M. O'BRIEN: All right. A cakewalk. I assume you're eating those words now?

ADELMAN: No. The point was, Miles, that it was talking about the overthrow and the defeat of the Saddam Hussein government. And a lot of people said it would be very difficult. I was saying it wasn't. And it proved not to be.

M. O'BRIEN: Yes, but how can you separate those two things? You were talking about regime change in Iraq to just, say, getting to Baghdad.

ADELMAN: Yes, that's because...

M. O'BRIEN: That's like making a prediction about the first quarter of a football game that's four quarters long.

ADELMAN: No. What we were asked and what everybody was discussing right then was the overthrow or the defeat of Saddam Hussein. That was the discussion.

People were writing op-eds about it. People were not looking beyond that because the discussion was on that.

So your analogy is just not right, Miles. It's like asking somebody what's going to happen in this game today, not the whole World Series. What's going to happen in this game today, and getting a prediction of what's going to happen in that game today. Now, there's lots of other things you can say.

M. O'BRIEN: But in putting the focus on that first chapter of the war to the exclusion of the chapters we've seen unfold since, didn't that put a varnish on the whole debate which tainted the debate in a way that has terrible consequences today?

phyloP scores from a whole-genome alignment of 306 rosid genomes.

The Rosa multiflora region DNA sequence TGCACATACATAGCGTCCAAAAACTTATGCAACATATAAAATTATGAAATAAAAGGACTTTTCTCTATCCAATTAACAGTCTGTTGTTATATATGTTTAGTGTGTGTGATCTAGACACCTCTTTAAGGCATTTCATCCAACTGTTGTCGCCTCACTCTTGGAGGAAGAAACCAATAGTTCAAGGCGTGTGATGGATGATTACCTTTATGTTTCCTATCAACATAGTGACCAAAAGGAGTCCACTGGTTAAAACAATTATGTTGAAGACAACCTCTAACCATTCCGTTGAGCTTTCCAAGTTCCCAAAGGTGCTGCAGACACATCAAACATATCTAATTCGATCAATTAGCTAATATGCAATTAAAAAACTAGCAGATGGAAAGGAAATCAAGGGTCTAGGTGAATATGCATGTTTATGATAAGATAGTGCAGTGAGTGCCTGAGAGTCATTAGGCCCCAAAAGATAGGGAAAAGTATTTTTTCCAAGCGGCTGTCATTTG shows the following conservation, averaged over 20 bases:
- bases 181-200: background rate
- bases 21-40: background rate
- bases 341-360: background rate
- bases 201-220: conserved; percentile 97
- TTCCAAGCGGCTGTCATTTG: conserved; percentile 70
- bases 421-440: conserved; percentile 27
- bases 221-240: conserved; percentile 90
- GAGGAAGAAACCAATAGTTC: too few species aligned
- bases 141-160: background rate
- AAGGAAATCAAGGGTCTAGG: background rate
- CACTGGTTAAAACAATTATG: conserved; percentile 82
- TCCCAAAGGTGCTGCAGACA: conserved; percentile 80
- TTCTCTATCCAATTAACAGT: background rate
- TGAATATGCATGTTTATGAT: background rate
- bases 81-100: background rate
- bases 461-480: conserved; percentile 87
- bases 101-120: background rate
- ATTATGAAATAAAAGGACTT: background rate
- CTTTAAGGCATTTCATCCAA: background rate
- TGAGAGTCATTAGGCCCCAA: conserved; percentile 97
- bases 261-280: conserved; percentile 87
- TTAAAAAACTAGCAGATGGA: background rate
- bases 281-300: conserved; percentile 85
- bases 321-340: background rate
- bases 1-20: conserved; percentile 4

ADELMAN: It was shortsighted, if you're asking that, Miles. But I bet you if you look at CNN's coverage of the debate at that time, it was always concentrating on what would happen when you defeated Saddam Hussein and how difficult it would be to defeat Saddam Hussein.

I'll bet you your coverage at the time, the run-up to the war up before March of '03, had virtually no coverage on what would happen after the defeat of Saddam Hussein. And if you did, congratulations to you, because I don't know of any other coverage, I don't know of any other people who were writing that kind of stuff.

M. O'BRIEN: Well, yes. We're talking about coverage, but we're also talking about, in your case, among the people who are pushing for the war. So there's a different level of accountability, isn't there?

ADELMAN: Well, there's an accountability there, and I accept that accountability. And I think that's absolutely right.